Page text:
The history of mobile device processors is that of two companies, Qualcomm and ARM
This may be convenient for your argument but is very inaccurate. Lots of companies are involved in the history of mobile processors including, but not limited to, TI, Siemens, Alcatel, ST Thomson, Ericsson, Broadcom. Typical filler from Rethink though Wireless Watch is generally more readable than Faultline.
A comparison of Qualcomm and ARM based on their history might be interesting: Qualcomm growing out of the US military industrial complex which guarantee both lucrative research projects and, er, help when licensing them. CDMA didn't become the dominant standard in the US and, er, Korea by chance. ARM grew out of the failure of European manufacturer to compete in the high volume PC business.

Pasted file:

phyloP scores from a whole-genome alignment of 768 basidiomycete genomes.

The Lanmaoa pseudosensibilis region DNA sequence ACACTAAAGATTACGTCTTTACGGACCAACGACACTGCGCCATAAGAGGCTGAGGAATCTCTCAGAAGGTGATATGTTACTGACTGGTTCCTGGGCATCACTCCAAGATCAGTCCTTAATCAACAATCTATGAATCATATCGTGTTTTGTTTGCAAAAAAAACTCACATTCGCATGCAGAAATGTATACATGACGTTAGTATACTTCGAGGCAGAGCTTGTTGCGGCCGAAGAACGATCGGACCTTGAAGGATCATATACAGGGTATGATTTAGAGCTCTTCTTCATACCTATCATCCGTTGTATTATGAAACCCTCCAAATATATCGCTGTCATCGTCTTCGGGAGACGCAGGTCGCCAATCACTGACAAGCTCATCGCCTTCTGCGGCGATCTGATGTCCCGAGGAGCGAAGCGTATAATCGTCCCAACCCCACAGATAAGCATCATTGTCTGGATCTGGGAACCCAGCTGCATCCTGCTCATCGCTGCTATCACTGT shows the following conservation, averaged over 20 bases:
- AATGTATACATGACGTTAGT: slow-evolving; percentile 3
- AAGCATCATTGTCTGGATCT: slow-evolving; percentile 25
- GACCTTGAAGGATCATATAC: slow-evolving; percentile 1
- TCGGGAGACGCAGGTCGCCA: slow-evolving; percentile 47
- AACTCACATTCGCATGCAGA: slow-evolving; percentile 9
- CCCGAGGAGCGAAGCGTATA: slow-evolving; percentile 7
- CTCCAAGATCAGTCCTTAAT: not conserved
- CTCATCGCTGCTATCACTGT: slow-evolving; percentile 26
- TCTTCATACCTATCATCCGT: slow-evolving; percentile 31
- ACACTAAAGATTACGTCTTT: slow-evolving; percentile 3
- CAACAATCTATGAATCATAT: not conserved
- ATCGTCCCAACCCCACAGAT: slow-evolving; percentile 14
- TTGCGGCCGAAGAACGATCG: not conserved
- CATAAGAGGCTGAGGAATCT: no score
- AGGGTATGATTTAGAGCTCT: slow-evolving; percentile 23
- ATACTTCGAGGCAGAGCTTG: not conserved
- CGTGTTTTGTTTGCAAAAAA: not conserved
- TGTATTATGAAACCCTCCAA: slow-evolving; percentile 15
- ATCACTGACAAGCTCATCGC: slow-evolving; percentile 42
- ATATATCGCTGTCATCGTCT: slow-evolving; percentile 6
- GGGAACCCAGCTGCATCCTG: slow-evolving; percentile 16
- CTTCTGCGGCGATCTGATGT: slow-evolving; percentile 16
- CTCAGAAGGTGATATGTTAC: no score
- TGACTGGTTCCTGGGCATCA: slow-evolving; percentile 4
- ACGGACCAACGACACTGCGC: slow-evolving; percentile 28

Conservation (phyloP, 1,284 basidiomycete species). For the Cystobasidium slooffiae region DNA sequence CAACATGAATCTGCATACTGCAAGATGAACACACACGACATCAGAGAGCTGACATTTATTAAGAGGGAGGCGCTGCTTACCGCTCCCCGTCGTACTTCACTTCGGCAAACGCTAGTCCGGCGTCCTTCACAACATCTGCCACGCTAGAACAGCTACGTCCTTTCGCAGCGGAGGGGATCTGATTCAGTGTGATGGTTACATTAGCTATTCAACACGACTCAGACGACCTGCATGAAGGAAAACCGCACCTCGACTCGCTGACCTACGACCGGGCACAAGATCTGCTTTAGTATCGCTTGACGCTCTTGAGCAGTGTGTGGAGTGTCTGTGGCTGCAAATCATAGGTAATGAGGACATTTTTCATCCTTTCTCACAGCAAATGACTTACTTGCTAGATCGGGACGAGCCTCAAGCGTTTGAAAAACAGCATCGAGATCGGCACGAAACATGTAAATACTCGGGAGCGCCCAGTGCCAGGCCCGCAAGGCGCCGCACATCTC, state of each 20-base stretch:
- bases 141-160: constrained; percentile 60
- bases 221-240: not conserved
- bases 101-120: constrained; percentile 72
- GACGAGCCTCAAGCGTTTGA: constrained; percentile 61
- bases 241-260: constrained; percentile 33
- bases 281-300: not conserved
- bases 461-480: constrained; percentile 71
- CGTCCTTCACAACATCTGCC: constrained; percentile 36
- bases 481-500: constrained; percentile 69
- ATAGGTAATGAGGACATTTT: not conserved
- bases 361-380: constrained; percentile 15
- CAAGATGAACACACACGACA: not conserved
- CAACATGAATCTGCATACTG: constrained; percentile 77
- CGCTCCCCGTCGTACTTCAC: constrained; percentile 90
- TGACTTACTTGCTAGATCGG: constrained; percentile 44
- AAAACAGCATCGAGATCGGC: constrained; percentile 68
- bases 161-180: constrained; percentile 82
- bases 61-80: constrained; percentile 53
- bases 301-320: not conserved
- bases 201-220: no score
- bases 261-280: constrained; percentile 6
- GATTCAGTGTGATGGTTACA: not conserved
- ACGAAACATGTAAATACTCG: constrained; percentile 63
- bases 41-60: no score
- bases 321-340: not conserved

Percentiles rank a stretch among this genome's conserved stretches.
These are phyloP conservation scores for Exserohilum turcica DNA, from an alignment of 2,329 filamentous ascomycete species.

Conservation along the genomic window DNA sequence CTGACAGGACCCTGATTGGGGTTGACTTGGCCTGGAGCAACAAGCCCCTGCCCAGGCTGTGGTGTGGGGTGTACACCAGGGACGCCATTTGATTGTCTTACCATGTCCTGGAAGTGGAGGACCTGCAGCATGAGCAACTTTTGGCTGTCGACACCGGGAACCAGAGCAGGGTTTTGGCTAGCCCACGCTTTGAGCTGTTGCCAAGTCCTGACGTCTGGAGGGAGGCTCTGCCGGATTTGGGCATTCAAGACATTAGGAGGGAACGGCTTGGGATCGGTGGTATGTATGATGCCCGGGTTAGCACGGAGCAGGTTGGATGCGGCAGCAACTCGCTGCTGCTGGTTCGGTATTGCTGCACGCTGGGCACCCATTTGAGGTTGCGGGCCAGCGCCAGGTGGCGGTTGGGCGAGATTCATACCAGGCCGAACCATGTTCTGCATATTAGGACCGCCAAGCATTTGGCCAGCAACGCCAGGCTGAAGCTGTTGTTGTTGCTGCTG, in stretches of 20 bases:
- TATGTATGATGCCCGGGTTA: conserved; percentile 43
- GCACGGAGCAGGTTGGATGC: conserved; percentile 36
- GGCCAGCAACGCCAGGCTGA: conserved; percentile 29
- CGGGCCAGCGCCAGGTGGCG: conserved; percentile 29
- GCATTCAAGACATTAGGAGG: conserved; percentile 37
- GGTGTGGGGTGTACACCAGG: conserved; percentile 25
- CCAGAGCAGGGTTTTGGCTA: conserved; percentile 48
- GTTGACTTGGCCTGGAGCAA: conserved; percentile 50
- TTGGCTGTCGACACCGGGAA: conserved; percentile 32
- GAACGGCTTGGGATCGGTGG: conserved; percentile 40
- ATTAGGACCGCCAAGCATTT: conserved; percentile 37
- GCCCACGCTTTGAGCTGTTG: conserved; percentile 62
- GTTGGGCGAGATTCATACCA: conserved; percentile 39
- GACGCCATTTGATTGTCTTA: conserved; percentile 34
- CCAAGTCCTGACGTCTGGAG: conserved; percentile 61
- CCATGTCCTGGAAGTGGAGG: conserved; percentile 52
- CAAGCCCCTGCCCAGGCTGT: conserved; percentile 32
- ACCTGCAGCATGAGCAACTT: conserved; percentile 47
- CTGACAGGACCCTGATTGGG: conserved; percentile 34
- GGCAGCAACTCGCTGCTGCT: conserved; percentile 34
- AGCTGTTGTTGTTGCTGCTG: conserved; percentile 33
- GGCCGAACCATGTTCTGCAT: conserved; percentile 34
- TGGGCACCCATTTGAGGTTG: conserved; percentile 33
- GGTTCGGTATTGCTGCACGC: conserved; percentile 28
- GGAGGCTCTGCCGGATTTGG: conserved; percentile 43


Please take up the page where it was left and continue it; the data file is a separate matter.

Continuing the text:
In comparison to either Qualcomm or Intel, ARM is a minnow that shouldn't really survive. It's done well because it's viral done right: license ARM for a known quality at an incredibly low price. It's also done well by not diversifying that much. It talks the necessary talk to get journalists to cover it but spends most of its time developing what its vast customer base wants.
Qualcomm continues to supply the US military, where spending is more than then next 20 countries combined. Like Lockheed Martin, Boeing and the rest, no real danger there as long as this continues.